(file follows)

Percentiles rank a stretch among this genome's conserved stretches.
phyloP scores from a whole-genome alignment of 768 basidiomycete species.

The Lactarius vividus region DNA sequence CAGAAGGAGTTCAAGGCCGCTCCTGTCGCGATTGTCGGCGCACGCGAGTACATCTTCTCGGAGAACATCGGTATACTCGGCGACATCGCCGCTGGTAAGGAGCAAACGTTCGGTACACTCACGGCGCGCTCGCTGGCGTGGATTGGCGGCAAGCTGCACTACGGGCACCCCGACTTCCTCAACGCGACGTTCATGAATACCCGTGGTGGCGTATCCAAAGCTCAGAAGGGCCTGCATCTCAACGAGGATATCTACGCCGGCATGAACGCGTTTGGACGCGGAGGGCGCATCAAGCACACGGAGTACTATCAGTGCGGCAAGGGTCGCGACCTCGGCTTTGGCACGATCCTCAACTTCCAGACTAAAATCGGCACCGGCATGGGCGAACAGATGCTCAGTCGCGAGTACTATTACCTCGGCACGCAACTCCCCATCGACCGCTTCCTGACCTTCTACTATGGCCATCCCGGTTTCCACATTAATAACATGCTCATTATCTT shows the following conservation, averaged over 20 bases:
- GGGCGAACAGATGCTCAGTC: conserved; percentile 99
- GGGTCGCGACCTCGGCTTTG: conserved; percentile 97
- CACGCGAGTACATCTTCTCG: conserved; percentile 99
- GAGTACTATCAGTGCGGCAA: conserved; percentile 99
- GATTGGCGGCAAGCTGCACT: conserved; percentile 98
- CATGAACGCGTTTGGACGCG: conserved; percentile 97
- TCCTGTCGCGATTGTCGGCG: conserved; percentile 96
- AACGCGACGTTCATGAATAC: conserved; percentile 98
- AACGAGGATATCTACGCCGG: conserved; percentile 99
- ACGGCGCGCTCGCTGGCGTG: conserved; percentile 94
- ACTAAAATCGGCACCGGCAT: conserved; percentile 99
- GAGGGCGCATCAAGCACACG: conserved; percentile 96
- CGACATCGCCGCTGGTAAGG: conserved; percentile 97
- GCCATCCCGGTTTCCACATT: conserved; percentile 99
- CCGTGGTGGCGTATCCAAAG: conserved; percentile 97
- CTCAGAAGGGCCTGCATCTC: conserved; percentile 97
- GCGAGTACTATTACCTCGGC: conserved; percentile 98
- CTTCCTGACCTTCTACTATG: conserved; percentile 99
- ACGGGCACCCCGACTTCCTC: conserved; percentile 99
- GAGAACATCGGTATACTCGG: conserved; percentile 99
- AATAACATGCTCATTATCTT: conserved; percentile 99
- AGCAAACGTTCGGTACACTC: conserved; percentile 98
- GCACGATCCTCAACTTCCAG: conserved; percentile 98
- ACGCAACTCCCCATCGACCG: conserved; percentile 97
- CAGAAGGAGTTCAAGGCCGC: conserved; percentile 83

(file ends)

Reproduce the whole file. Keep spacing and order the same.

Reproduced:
Percentiles rank a stretch among this genome's conserved stretches.
phyloP scores from a whole-genome alignment of 768 basidiomycete species.

The Lactarius vividus region DNA sequence CAGAAGGAGTTCAAGGCCGCTCCTGTCGCGATTGTCGGCGCACGCGAGTACATCTTCTCGGAGAACATCGGTATACTCGGCGACATCGCCGCTGGTAAGGAGCAAACGTTCGGTACACTCACGGCGCGCTCGCTGGCGTGGATTGGCGGCAAGCTGCACTACGGGCACCCCGACTTCCTCAACGCGACGTTCATGAATACCCGTGGTGGCGTATCCAAAGCTCAGAAGGGCCTGCATCTCAACGAGGATATCTACGCCGGCATGAACGCGTTTGGACGCGGAGGGCGCATCAAGCACACGGAGTACTATCAGTGCGGCAAGGGTCGCGACCTCGGCTTTGGCACGATCCTCAACTTCCAGACTAAAATCGGCACCGGCATGGGCGAACAGATGCTCAGTCGCGAGTACTATTACCTCGGCACGCAACTCCCCATCGACCGCTTCCTGACCTTCTACTATGGCCATCCCGGTTTCCACATTAATAACATGCTCATTATCTT shows the following conservation, averaged over 20 bases:
- GGGCGAACAGATGCTCAGTC: conserved; percentile 99
- GGGTCGCGACCTCGGCTTTG: conserved; percentile 97
- CACGCGAGTACATCTTCTCG: conserved; percentile 99
- GAGTACTATCAGTGCGGCAA: conserved; percentile 99
- GATTGGCGGCAAGCTGCACT: conserved; percentile 98
- CATGAACGCGTTTGGACGCG: conserved; percentile 97
- TCCTGTCGCGATTGTCGGCG: conserved; percentile 96
- AACGCGACGTTCATGAATAC: conserved; percentile 98
- AACGAGGATATCTACGCCGG: conserved; percentile 99
- ACGGCGCGCTCGCTGGCGTG: conserved; percentile 94
- ACTAAAATCGGCACCGGCAT: conserved; percentile 99
- GAGGGCGCATCAAGCACACG: conserved; percentile 96
- CGACATCGCCGCTGGTAAGG: conserved; percentile 97
- GCCATCCCGGTTTCCACATT: conserved; percentile 99
- CCGTGGTGGCGTATCCAAAG: conserved; percentile 97
- CTCAGAAGGGCCTGCATCTC: conserved; percentile 97
- GCGAGTACTATTACCTCGGC: conserved; percentile 98
- CTTCCTGACCTTCTACTATG: conserved; percentile 99
- ACGGGCACCCCGACTTCCTC: conserved; percentile 99
- GAGAACATCGGTATACTCGG: conserved; percentile 99
- AATAACATGCTCATTATCTT: conserved; percentile 99
- AGCAAACGTTCGGTACACTC: conserved; percentile 98
- GCACGATCCTCAACTTCCAG: conserved; percentile 98
- ACGCAACTCCCCATCGACCG: conserved; percentile 97
- CAGAAGGAGTTCAAGGCCGC: conserved; percentile 83